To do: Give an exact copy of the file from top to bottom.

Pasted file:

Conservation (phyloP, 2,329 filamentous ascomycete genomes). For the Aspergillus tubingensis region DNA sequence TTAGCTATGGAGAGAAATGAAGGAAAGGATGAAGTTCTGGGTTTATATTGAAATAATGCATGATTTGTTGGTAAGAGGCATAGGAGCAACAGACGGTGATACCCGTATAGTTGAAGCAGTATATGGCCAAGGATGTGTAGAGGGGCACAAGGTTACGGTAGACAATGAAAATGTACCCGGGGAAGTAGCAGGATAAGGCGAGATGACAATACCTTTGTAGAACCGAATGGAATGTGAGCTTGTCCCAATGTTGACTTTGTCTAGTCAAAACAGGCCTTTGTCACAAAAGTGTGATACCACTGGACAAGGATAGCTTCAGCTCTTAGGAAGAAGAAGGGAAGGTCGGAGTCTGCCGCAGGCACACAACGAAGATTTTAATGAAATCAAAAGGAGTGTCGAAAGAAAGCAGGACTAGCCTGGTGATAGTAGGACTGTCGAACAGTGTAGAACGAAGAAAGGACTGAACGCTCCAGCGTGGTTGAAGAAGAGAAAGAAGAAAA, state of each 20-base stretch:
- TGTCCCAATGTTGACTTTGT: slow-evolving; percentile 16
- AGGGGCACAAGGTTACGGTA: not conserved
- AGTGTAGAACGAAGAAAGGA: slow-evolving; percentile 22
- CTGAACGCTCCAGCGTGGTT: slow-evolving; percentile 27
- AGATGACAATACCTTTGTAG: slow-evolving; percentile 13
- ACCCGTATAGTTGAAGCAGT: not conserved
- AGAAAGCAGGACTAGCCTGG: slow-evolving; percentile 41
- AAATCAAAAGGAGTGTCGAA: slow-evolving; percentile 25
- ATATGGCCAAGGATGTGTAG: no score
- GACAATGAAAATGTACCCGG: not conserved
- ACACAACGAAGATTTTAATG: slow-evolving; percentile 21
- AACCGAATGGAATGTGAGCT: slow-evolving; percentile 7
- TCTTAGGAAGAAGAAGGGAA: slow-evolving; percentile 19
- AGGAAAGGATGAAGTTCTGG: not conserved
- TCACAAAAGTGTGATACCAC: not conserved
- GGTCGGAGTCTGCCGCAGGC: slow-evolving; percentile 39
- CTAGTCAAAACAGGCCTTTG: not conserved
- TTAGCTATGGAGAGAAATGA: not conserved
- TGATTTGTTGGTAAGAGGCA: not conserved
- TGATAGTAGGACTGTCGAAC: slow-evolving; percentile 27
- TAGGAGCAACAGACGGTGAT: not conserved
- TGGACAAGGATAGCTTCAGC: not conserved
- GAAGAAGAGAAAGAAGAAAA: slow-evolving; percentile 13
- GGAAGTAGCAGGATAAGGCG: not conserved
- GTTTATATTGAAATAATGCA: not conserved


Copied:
Conservation (phyloP, 2,329 filamentous ascomycete genomes). For the Aspergillus tubingensis region DNA sequence TTAGCTATGGAGAGAAATGAAGGAAAGGATGAAGTTCTGGGTTTATATTGAAATAATGCATGATTTGTTGGTAAGAGGCATAGGAGCAACAGACGGTGATACCCGTATAGTTGAAGCAGTATATGGCCAAGGATGTGTAGAGGGGCACAAGGTTACGGTAGACAATGAAAATGTACCCGGGGAAGTAGCAGGATAAGGCGAGATGACAATACCTTTGTAGAACCGAATGGAATGTGAGCTTGTCCCAATGTTGACTTTGTCTAGTCAAAACAGGCCTTTGTCACAAAAGTGTGATACCACTGGACAAGGATAGCTTCAGCTCTTAGGAAGAAGAAGGGAAGGTCGGAGTCTGCCGCAGGCACACAACGAAGATTTTAATGAAATCAAAAGGAGTGTCGAAAGAAAGCAGGACTAGCCTGGTGATAGTAGGACTGTCGAACAGTGTAGAACGAAGAAAGGACTGAACGCTCCAGCGTGGTTGAAGAAGAGAAAGAAGAAAA, state of each 20-base stretch:
- TGTCCCAATGTTGACTTTGT: slow-evolving; percentile 16
- AGGGGCACAAGGTTACGGTA: not conserved
- AGTGTAGAACGAAGAAAGGA: slow-evolving; percentile 22
- CTGAACGCTCCAGCGTGGTT: slow-evolving; percentile 27
- AGATGACAATACCTTTGTAG: slow-evolving; percentile 13
- ACCCGTATAGTTGAAGCAGT: not conserved
- AGAAAGCAGGACTAGCCTGG: slow-evolving; percentile 41
- AAATCAAAAGGAGTGTCGAA: slow-evolving; percentile 25
- ATATGGCCAAGGATGTGTAG: no score
- GACAATGAAAATGTACCCGG: not conserved
- ACACAACGAAGATTTTAATG: slow-evolving; percentile 21
- AACCGAATGGAATGTGAGCT: slow-evolving; percentile 7
- TCTTAGGAAGAAGAAGGGAA: slow-evolving; percentile 19
- AGGAAAGGATGAAGTTCTGG: not conserved
- TCACAAAAGTGTGATACCAC: not conserved
- GGTCGGAGTCTGCCGCAGGC: slow-evolving; percentile 39
- CTAGTCAAAACAGGCCTTTG: not conserved
- TTAGCTATGGAGAGAAATGA: not conserved
- TGATTTGTTGGTAAGAGGCA: not conserved
- TGATAGTAGGACTGTCGAAC: slow-evolving; percentile 27
- TAGGAGCAACAGACGGTGAT: not conserved
- TGGACAAGGATAGCTTCAGC: not conserved
- GAAGAAGAGAAAGAAGAAAA: slow-evolving; percentile 13
- GGAAGTAGCAGGATAAGGCG: not conserved
- GTTTATATTGAAATAATGCA: not conserved